BMW beats Audi in the race to market new ‘exceptionally precise’ OLED lights. The official 911-by-the-hour ‘Porsche Driver’ service expands to Berlin, and Switzerland!
Also, Freight News roundup: catching up with the Russia truck protest. Mega fines for French couriers. Germany and Austria hand out incorrect driving rights. UK and Dutch haulage associations both call for the French army in Calais.
BMW REGAINS THE LEAD IN LUXURY LIGHTING
First production OLED lights on new M4 GTS.
It was BMW who invented fancy lighting with its – supposedly – iconic ‘halogen rings’ almost two decades ago.
However, it wasn’t until Audi’s much later LED day-time running lights that the idea really caught on.
Despite showing the first OLEDs (Organic Light Emitting Diodes) at the 2013 Los Angeles Consumer Electronics Show, Audi has been beaten to the production punch by BMW with the new M4 GTS.
Made up of wafer thin material which illuminates across the entire surface – unlike LEDs which emit points of light – OLEDs dispense with lenses and the rest to allow much more compact light systems.
In the words of BMW, the new units are capable of ‘exceptional precision’.
Swish tail lights are not as useful to British (or right hand) drivers as their front facing counterparts, which now mostly switch for driving on the other side of the road, and do away with the need for fiddly headlamp stickers.
But expect to see a set of OLEDs flashing past on the autobahn very soon.
The next stages are 3D tail lamps then OLED body panels. See more.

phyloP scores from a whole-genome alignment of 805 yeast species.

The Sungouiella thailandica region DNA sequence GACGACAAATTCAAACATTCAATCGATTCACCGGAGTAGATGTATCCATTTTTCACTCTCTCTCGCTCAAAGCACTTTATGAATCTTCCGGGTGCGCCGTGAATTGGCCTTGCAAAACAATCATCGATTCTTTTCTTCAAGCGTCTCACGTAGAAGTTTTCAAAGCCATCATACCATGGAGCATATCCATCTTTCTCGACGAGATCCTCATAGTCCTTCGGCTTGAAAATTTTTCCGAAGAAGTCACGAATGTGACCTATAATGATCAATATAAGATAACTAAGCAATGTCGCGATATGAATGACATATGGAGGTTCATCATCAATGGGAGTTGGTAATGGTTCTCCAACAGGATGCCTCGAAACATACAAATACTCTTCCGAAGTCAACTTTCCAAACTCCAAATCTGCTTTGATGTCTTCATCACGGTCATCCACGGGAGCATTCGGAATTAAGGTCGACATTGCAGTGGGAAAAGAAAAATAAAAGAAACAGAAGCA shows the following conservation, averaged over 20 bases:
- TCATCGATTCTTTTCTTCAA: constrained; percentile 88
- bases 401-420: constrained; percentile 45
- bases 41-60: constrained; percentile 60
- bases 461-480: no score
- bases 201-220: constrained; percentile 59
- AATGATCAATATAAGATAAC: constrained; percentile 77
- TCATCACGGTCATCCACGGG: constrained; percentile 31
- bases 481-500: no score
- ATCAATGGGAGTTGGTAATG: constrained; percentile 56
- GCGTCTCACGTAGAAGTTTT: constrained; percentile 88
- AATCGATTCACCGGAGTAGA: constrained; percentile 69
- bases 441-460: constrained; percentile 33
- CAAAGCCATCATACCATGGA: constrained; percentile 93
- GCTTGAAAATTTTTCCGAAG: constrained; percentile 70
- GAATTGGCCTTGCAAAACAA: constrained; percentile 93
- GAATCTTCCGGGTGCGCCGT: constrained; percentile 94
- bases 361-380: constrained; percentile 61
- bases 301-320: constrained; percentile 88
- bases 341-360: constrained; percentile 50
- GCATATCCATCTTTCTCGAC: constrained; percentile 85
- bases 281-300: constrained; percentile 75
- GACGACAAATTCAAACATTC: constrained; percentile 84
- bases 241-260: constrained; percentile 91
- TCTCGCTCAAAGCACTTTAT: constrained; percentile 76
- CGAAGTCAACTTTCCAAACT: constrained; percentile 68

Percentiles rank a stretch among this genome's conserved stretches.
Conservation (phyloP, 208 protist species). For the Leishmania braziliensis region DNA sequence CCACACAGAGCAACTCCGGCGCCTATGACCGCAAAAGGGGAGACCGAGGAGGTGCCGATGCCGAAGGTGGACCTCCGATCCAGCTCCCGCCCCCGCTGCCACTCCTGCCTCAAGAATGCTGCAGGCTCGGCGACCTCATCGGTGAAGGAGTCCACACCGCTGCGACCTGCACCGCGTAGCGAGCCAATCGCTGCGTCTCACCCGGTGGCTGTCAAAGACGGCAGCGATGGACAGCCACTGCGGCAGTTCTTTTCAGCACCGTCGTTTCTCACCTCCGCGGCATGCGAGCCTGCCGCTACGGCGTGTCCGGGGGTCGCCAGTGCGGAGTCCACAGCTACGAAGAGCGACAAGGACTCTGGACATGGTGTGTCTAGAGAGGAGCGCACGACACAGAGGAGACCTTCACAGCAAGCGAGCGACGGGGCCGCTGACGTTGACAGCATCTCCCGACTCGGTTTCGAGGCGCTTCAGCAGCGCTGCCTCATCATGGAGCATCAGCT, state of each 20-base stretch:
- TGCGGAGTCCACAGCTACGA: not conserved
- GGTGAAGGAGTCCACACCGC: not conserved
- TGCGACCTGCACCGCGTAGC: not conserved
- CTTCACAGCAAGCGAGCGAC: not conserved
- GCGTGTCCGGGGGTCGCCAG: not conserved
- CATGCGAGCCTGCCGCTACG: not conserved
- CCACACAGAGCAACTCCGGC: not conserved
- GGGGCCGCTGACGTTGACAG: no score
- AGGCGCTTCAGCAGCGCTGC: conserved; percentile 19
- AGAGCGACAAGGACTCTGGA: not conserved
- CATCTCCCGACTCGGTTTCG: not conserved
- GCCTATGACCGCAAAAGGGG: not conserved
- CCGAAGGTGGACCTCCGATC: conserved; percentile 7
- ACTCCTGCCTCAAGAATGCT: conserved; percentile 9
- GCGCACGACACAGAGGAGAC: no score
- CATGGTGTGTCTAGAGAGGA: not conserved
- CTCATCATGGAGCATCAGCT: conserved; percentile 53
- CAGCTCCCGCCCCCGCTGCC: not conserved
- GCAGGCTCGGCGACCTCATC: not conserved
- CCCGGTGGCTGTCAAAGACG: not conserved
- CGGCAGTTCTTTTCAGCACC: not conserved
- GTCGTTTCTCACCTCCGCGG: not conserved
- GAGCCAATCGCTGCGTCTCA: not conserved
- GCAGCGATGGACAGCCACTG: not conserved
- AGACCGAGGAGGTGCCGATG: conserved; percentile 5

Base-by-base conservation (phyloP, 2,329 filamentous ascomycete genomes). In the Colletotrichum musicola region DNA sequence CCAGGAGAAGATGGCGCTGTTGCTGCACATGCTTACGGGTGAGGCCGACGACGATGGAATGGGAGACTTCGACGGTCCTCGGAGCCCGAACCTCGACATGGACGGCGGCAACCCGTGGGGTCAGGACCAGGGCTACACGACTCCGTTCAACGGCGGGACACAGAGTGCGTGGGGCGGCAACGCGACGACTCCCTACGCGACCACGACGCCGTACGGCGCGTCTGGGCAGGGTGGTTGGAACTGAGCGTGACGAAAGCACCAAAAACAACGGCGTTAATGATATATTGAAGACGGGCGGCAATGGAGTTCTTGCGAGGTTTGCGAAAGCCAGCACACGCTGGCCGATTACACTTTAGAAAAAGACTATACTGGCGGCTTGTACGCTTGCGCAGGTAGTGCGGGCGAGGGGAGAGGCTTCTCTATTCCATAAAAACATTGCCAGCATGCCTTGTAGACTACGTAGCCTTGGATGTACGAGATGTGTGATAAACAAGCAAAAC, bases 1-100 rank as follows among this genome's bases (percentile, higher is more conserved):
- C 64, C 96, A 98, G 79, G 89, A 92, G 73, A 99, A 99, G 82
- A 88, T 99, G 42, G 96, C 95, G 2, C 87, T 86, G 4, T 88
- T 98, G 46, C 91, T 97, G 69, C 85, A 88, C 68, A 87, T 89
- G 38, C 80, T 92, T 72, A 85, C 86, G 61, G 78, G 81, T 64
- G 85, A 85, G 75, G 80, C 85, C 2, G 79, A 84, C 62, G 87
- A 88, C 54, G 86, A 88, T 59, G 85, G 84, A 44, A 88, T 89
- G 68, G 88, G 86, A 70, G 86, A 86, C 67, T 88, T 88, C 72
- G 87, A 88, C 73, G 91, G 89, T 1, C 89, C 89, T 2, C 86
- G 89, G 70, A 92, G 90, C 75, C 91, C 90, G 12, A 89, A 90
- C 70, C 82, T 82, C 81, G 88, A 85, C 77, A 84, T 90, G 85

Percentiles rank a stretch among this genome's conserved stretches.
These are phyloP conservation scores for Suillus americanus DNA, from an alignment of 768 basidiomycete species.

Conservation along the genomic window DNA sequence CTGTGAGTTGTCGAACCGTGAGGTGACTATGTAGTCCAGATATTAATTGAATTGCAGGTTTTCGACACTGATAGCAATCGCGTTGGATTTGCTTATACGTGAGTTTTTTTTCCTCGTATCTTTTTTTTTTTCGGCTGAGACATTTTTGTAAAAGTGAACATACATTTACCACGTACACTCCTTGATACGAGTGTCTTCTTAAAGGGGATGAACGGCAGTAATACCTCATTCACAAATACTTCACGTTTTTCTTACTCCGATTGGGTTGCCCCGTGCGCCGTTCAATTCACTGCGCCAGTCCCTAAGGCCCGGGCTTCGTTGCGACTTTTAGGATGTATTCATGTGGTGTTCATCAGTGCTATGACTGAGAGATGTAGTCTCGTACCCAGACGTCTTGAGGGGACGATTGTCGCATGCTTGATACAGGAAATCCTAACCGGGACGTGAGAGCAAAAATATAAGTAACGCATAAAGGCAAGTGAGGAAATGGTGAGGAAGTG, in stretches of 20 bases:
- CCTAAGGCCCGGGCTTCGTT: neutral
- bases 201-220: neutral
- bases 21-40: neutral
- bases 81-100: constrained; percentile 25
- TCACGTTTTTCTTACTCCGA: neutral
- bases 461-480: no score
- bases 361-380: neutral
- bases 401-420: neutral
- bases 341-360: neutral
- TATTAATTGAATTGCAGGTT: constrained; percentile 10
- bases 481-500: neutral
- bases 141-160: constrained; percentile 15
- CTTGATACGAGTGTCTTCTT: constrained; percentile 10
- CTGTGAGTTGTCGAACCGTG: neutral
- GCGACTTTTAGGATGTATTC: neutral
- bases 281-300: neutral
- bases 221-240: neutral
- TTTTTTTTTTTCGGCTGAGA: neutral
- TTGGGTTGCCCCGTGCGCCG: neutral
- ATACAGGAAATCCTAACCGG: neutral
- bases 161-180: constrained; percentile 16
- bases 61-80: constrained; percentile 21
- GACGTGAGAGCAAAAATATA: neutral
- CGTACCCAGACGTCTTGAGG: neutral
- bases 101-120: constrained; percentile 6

roundup Freight News: RUSSIA. Far from petering out, the trucker protest against the new Platon electronic truck toll system is digging in for the winter. Two camps have been established on the outskirts of Moscow says The Moscow Times. Seventy drivers protested outside the city’s presidential administration building yesterday. They want a nationwide referendum on the issue. Meanwhile, this afternoon, an amendment which reduces the fines by up to a hundredfold was signed into law. However, the toll rate will double on 1 March 2016 to 3.06RUB/km (£0.03). Revenues have already reached 1.468RUB billion (£14 million) according to a later report from Moscow Times. FRANCE. Twenty courier companies have been fined more than €670 between them for price-fixing in France from 2004-2010. The local subsidiaries of DHL, FedEx and TNT were caught up in the ring which also colluded on a fuel surcharge reports France24. ‘Nearly the entire fabric of French industry and commerce was affected by the price-fixing practices including the e-business sector which was booming,’ said the Competition Authority. LICENCES. More trouble on driving licences from some surprising countries: ‘In some cases Austria and Germany have given incorrect driving rights to holders of certain truck or bus licences,’ says the December Infringements Package from the European Commission, and ‘Poland has not correctly transposed the rules on normal residence, notably concerning persons who live successively in different Member States,’ it continues. Finland is in trouble too for failing to connect to the EU driving licences network RESPER. The previous infringements package also included several member state referrals on licence rules. CALAIS MIGRANT CRISIS. The RHA Road Haulage Association has renewed its call for the French army to be deployed in Calais to protect truck drivers. It follows a visit to the port last week by chief executive Richard Burnett. He says that the 1300 security staff currently on site – a mix of police and CRS riot squad – are only ‘a drop in the ocean’ compared to the up to six thousand migrants. The TLN Dutch Association for Transport and Logistics also called for the French army today saying the migrant activity around Calais has so far cost its members €150 million.